Like LL the First, she, too, is indirectly responsible for the death of a beloved character, and I’m not talking about Sara. Tommy might still be alive if Laurel had only listened to any of the three warnings (four if you count the news reports) about not going to the Glades.
As a Black Canary fan, I really want to like Arrow’s rendition of the character, but once a character has been cast as the “hateful witch,” it’s hard to change her role.
Honestly, I gave up on Gotham after its third episode, and I only went crawling back to it after the midseason break when I heard who would be playing Leslie Thompkins (because I love Inara Serra and will follow her to the edge of the Verse). So I missed most (all) of what makes Barbara so hated by the fandom, but I have noticed how much better the show is without her.
Maybe I’m just biased and Gotham had been steadily improving before Lee’s arrival and Barbara’s departure, or maybe I’ve seen enough DCTV to see dead weight walking. From what I’ve gathered, Barbara has relapsed into a drug-fueled lifestyle that makes Laurel’s season-two arc look delightful. She has returned to an old flame and has committed other drama-inducing acts. Meanwhile, Lee, since her introduction only a few weeks ago, has helped solve cases, has stood up to Gordon when he’s being a fool (ultimately making him a better man), and has been an all-round awesome companion (see what I did there) to the hero.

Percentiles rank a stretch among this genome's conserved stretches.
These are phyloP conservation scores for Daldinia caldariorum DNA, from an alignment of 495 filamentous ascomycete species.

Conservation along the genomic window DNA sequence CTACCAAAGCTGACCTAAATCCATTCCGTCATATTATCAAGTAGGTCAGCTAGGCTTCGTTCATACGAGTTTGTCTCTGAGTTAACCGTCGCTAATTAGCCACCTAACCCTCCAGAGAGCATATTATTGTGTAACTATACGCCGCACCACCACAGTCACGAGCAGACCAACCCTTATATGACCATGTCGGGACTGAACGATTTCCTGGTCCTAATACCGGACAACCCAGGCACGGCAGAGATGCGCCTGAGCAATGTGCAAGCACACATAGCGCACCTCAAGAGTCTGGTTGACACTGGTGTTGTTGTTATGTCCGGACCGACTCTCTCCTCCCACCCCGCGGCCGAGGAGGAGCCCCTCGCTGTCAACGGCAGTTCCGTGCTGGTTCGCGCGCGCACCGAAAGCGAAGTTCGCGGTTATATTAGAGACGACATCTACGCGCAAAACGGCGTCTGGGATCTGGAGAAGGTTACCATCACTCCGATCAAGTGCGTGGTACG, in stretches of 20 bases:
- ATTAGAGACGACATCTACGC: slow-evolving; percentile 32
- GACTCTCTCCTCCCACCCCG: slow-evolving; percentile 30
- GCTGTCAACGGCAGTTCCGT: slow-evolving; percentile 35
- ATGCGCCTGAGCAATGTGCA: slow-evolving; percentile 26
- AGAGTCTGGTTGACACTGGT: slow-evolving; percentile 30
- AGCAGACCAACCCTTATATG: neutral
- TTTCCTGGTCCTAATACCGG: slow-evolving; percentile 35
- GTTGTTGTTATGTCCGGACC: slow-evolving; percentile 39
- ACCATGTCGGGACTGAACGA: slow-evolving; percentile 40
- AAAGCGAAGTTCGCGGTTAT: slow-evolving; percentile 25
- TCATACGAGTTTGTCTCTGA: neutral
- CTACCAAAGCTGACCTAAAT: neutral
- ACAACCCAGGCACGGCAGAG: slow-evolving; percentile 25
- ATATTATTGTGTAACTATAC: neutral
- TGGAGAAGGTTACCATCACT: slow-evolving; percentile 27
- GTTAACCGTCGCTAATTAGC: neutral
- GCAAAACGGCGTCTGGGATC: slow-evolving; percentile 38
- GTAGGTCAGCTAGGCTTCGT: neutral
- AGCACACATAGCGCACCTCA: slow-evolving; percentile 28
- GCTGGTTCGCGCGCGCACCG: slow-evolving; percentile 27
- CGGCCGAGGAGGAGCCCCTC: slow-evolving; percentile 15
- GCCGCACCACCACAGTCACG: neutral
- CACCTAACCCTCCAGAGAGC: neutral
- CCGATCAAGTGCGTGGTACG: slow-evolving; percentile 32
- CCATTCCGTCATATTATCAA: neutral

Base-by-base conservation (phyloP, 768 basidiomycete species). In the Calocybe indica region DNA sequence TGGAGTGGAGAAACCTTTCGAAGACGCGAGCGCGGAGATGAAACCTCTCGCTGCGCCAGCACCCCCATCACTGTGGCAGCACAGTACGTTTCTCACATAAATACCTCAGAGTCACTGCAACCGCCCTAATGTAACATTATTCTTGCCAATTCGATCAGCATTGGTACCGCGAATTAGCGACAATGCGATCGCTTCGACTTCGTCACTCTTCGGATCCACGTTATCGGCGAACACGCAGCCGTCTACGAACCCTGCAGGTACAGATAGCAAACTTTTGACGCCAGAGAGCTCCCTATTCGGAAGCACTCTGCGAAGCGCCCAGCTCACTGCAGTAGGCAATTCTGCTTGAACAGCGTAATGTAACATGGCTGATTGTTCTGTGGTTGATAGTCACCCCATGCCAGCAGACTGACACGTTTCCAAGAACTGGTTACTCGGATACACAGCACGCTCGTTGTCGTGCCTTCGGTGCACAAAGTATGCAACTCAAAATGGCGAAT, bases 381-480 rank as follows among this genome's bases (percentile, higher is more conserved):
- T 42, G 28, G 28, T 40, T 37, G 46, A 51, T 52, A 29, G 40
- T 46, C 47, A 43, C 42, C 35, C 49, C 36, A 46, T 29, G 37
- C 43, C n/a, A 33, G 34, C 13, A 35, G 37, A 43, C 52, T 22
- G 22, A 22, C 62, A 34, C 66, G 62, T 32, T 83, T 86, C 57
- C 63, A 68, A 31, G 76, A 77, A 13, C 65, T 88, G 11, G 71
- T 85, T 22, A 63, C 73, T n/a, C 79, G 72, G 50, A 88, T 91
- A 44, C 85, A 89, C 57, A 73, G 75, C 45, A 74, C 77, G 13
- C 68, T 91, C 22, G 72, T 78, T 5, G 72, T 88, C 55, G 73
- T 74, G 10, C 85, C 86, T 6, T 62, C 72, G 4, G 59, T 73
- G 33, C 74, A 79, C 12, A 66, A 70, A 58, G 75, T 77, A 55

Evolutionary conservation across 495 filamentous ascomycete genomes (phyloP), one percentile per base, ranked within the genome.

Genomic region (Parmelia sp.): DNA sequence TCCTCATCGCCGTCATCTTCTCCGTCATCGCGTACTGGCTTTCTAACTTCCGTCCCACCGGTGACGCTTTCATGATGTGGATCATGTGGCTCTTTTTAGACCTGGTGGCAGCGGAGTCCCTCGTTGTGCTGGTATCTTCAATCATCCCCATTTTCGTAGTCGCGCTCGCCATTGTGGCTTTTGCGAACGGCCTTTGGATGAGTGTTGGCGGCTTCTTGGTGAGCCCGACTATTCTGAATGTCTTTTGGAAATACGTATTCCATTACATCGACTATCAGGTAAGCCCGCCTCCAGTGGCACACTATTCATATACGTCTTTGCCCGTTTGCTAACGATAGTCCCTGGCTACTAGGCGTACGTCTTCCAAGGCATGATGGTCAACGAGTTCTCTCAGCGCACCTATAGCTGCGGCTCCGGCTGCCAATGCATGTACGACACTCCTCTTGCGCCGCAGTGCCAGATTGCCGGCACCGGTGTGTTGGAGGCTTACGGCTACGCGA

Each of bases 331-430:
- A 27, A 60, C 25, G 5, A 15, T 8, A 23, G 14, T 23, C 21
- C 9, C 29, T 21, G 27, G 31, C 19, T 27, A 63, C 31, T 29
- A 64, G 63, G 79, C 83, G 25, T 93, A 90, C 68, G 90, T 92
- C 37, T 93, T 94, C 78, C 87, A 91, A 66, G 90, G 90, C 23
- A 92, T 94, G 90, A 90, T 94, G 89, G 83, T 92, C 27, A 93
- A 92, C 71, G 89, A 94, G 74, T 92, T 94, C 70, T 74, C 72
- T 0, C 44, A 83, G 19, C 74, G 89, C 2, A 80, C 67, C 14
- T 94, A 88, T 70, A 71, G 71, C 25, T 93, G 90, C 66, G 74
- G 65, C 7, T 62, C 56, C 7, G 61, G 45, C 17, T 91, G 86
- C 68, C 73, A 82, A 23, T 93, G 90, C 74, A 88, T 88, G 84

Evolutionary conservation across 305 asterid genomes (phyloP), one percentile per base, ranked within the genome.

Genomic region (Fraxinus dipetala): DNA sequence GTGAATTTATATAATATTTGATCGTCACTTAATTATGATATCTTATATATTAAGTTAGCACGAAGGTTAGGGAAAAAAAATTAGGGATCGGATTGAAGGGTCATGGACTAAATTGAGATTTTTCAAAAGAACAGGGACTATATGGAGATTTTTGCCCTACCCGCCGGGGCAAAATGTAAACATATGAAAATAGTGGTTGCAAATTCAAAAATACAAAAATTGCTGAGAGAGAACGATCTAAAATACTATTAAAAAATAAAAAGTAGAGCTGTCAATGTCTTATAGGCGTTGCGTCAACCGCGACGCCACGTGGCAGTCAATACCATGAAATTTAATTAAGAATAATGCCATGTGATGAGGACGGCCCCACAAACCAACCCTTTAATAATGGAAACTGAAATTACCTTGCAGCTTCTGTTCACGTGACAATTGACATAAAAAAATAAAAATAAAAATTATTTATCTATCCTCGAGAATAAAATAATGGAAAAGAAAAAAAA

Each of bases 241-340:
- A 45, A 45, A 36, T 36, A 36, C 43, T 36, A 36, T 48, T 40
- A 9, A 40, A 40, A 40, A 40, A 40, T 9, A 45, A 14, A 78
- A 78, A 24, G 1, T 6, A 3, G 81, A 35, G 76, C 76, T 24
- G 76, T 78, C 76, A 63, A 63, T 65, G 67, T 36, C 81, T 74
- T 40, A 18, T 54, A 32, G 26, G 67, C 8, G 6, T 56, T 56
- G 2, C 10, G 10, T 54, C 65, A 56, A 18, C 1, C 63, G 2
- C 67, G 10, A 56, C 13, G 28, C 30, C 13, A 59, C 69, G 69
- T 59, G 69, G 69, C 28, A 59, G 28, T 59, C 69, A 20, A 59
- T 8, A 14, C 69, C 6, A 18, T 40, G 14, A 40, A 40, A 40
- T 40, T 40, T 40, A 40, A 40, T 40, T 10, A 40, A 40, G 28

It only takes about half a season of shoddy writing for a character to be cast as the “hateful witch.” Unlike Barbara, Iris has managed to shy away from the title, but as Linda Park — who is just so adorable — rises in prominence and usefulness, there won’t be much that Iris can do to stop the fandom from wanting her dead.
Since neither Caitlin nor Felicity, who lives in a different show, is a direct rival for Barry’s love, Iris’ Lananess wasn’t as prominent in the first half of the season as it is in the second. She’s practically engaged to Eddie, but Barry, who is “perfectly perfect” for Felicity, is hung up on her. While all of Central City, including infants and mental patients, knows how he feels, she is oblivious. When he finally confesses, she turns him down; but the minute he finds Linda, she catches all the feelings and manages to innocently sabotage things.
To make things worse, Iris (and her other half) are the only main characters who don’t know Barry’s secret, meaning her story lines are separate from #TeamFlash’s, and are therefore considerably less interesting. Like Laurel and Barbara, her character development is epileptic. In the first 11 episodes alone, she has gone from working on a dissertation, to working as a waitress at Jitters, to working on her blog. Overnight, she became a professional journalist based on a blog and a few classes. We’re not quite sure where her character’s going since we’re still trying to figure out where she’s been.